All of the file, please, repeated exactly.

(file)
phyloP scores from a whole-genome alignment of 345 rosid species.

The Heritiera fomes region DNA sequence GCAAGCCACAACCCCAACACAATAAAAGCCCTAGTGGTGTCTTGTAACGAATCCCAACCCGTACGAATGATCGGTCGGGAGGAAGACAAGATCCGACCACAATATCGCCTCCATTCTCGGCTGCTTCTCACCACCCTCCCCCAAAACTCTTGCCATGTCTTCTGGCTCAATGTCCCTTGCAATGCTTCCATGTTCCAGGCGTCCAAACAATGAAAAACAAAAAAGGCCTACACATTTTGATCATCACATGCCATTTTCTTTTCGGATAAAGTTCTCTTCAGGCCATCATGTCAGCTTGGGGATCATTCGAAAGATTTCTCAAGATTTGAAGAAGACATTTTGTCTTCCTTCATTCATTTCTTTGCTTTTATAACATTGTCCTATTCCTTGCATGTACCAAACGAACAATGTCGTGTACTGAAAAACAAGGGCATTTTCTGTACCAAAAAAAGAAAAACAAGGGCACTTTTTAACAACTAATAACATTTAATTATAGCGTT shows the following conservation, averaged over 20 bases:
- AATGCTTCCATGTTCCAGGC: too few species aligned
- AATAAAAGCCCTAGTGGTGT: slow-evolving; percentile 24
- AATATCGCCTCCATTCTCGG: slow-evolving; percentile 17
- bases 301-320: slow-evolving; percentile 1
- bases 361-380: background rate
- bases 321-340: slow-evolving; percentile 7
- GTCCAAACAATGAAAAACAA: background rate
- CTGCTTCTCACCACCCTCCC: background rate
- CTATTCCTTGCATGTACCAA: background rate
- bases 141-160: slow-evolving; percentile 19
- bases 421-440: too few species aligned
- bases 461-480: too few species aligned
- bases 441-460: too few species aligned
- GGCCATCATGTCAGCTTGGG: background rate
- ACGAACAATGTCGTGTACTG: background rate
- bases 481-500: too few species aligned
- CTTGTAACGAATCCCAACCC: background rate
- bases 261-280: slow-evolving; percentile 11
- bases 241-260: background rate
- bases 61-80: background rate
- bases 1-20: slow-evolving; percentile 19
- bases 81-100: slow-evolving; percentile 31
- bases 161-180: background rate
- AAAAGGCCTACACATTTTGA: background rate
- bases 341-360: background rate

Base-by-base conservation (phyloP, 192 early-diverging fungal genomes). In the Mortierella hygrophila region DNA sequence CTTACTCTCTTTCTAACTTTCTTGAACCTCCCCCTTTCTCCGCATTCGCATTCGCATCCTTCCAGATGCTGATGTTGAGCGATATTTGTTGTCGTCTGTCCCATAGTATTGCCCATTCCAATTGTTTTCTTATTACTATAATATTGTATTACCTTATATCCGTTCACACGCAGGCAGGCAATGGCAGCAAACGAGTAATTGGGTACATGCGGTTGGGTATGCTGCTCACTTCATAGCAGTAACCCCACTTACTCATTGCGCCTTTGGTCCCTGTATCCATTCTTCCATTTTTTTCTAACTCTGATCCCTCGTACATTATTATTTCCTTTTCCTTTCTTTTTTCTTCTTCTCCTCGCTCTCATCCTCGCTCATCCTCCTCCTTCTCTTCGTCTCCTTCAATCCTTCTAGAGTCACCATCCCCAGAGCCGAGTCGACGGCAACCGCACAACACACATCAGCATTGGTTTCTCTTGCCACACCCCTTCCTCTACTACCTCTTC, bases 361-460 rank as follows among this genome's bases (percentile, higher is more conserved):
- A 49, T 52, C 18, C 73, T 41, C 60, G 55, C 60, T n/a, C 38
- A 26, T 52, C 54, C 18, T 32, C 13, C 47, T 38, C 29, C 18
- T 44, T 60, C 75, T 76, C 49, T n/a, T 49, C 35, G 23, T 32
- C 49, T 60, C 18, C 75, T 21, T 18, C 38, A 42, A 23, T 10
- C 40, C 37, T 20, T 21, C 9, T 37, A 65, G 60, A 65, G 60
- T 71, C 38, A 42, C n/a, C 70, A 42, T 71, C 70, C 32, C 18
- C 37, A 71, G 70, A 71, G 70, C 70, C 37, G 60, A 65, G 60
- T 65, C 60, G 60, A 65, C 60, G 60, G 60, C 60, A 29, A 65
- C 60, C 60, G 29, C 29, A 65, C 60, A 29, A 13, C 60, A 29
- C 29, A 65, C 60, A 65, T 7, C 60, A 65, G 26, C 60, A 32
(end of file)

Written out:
phyloP scores from a whole-genome alignment of 345 rosid species.

The Heritiera fomes region DNA sequence GCAAGCCACAACCCCAACACAATAAAAGCCCTAGTGGTGTCTTGTAACGAATCCCAACCCGTACGAATGATCGGTCGGGAGGAAGACAAGATCCGACCACAATATCGCCTCCATTCTCGGCTGCTTCTCACCACCCTCCCCCAAAACTCTTGCCATGTCTTCTGGCTCAATGTCCCTTGCAATGCTTCCATGTTCCAGGCGTCCAAACAATGAAAAACAAAAAAGGCCTACACATTTTGATCATCACATGCCATTTTCTTTTCGGATAAAGTTCTCTTCAGGCCATCATGTCAGCTTGGGGATCATTCGAAAGATTTCTCAAGATTTGAAGAAGACATTTTGTCTTCCTTCATTCATTTCTTTGCTTTTATAACATTGTCCTATTCCTTGCATGTACCAAACGAACAATGTCGTGTACTGAAAAACAAGGGCATTTTCTGTACCAAAAAAAGAAAAACAAGGGCACTTTTTAACAACTAATAACATTTAATTATAGCGTT shows the following conservation, averaged over 20 bases:
- AATGCTTCCATGTTCCAGGC: too few species aligned
- AATAAAAGCCCTAGTGGTGT: slow-evolving; percentile 24
- AATATCGCCTCCATTCTCGG: slow-evolving; percentile 17
- bases 301-320: slow-evolving; percentile 1
- bases 361-380: background rate
- bases 321-340: slow-evolving; percentile 7
- GTCCAAACAATGAAAAACAA: background rate
- CTGCTTCTCACCACCCTCCC: background rate
- CTATTCCTTGCATGTACCAA: background rate
- bases 141-160: slow-evolving; percentile 19
- bases 421-440: too few species aligned
- bases 461-480: too few species aligned
- bases 441-460: too few species aligned
- GGCCATCATGTCAGCTTGGG: background rate
- ACGAACAATGTCGTGTACTG: background rate
- bases 481-500: too few species aligned
- CTTGTAACGAATCCCAACCC: background rate
- bases 261-280: slow-evolving; percentile 11
- bases 241-260: background rate
- bases 61-80: background rate
- bases 1-20: slow-evolving; percentile 19
- bases 81-100: slow-evolving; percentile 31
- bases 161-180: background rate
- AAAAGGCCTACACATTTTGA: background rate
- bases 341-360: background rate

Base-by-base conservation (phyloP, 192 early-diverging fungal genomes). In the Mortierella hygrophila region DNA sequence CTTACTCTCTTTCTAACTTTCTTGAACCTCCCCCTTTCTCCGCATTCGCATTCGCATCCTTCCAGATGCTGATGTTGAGCGATATTTGTTGTCGTCTGTCCCATAGTATTGCCCATTCCAATTGTTTTCTTATTACTATAATATTGTATTACCTTATATCCGTTCACACGCAGGCAGGCAATGGCAGCAAACGAGTAATTGGGTACATGCGGTTGGGTATGCTGCTCACTTCATAGCAGTAACCCCACTTACTCATTGCGCCTTTGGTCCCTGTATCCATTCTTCCATTTTTTTCTAACTCTGATCCCTCGTACATTATTATTTCCTTTTCCTTTCTTTTTTCTTCTTCTCCTCGCTCTCATCCTCGCTCATCCTCCTCCTTCTCTTCGTCTCCTTCAATCCTTCTAGAGTCACCATCCCCAGAGCCGAGTCGACGGCAACCGCACAACACACATCAGCATTGGTTTCTCTTGCCACACCCCTTCCTCTACTACCTCTTC, bases 361-460 rank as follows among this genome's bases (percentile, higher is more conserved):
- A 49, T 52, C 18, C 73, T 41, C 60, G 55, C 60, T n/a, C 38
- A 26, T 52, C 54, C 18, T 32, C 13, C 47, T 38, C 29, C 18
- T 44, T 60, C 75, T 76, C 49, T n/a, T 49, C 35, G 23, T 32
- C 49, T 60, C 18, C 75, T 21, T 18, C 38, A 42, A 23, T 10
- C 40, C 37, T 20, T 21, C 9, T 37, A 65, G 60, A 65, G 60
- T 71, C 38, A 42, C n/a, C 70, A 42, T 71, C 70, C 32, C 18
- C 37, A 71, G 70, A 71, G 70, C 70, C 37, G 60, A 65, G 60
- T 65, C 60, G 60, A 65, C 60, G 60, G 60, C 60, A 29, A 65
- C 60, C 60, G 29, C 29, A 65, C 60, A 29, A 13, C 60, A 29
- C 29, A 65, C 60, A 65, T 7, C 60, A 65, G 26, C 60, A 32